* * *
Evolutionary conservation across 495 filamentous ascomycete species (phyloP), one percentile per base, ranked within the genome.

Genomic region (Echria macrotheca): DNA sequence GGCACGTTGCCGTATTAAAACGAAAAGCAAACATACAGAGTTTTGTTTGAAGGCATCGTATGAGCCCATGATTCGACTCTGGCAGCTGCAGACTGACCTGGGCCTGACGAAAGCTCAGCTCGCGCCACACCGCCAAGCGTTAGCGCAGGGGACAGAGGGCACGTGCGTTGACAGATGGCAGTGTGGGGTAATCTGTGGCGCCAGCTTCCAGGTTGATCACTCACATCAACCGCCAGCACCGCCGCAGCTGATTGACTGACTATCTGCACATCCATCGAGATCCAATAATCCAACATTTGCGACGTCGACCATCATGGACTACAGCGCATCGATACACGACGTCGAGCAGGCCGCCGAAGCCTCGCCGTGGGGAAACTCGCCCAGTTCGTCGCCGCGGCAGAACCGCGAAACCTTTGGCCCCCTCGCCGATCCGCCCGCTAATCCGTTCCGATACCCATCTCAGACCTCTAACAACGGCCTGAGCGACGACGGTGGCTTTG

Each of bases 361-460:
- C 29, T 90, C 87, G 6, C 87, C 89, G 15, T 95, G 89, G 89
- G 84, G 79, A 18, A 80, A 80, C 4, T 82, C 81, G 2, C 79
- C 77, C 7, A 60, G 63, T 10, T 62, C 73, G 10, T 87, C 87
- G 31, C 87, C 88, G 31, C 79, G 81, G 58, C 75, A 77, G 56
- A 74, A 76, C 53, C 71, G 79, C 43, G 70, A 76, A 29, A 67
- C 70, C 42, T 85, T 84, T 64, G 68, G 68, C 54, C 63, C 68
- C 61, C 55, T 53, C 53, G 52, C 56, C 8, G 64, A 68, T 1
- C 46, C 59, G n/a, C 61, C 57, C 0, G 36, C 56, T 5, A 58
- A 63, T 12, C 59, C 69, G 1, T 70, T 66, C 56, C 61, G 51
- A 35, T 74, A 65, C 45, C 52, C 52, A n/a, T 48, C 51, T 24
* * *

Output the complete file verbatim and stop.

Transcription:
Evolutionary conservation across 495 filamentous ascomycete species (phyloP), one percentile per base, ranked within the genome.

Genomic region (Echria macrotheca): DNA sequence GGCACGTTGCCGTATTAAAACGAAAAGCAAACATACAGAGTTTTGTTTGAAGGCATCGTATGAGCCCATGATTCGACTCTGGCAGCTGCAGACTGACCTGGGCCTGACGAAAGCTCAGCTCGCGCCACACCGCCAAGCGTTAGCGCAGGGGACAGAGGGCACGTGCGTTGACAGATGGCAGTGTGGGGTAATCTGTGGCGCCAGCTTCCAGGTTGATCACTCACATCAACCGCCAGCACCGCCGCAGCTGATTGACTGACTATCTGCACATCCATCGAGATCCAATAATCCAACATTTGCGACGTCGACCATCATGGACTACAGCGCATCGATACACGACGTCGAGCAGGCCGCCGAAGCCTCGCCGTGGGGAAACTCGCCCAGTTCGTCGCCGCGGCAGAACCGCGAAACCTTTGGCCCCCTCGCCGATCCGCCCGCTAATCCGTTCCGATACCCATCTCAGACCTCTAACAACGGCCTGAGCGACGACGGTGGCTTTG

Each of bases 361-460:
- C 29, T 90, C 87, G 6, C 87, C 89, G 15, T 95, G 89, G 89
- G 84, G 79, A 18, A 80, A 80, C 4, T 82, C 81, G 2, C 79
- C 77, C 7, A 60, G 63, T 10, T 62, C 73, G 10, T 87, C 87
- G 31, C 87, C 88, G 31, C 79, G 81, G 58, C 75, A 77, G 56
- A 74, A 76, C 53, C 71, G 79, C 43, G 70, A 76, A 29, A 67
- C 70, C 42, T 85, T 84, T 64, G 68, G 68, C 54, C 63, C 68
- C 61, C 55, T 53, C 53, G 52, C 56, C 8, G 64, A 68, T 1
- C 46, C 59, G n/a, C 61, C 57, C 0, G 36, C 56, T 5, A 58
- A 63, T 12, C 59, C 69, G 1, T 70, T 66, C 56, C 61, G 51
- A 35, T 74, A 65, C 45, C 52, C 52, A n/a, T 48, C 51, T 24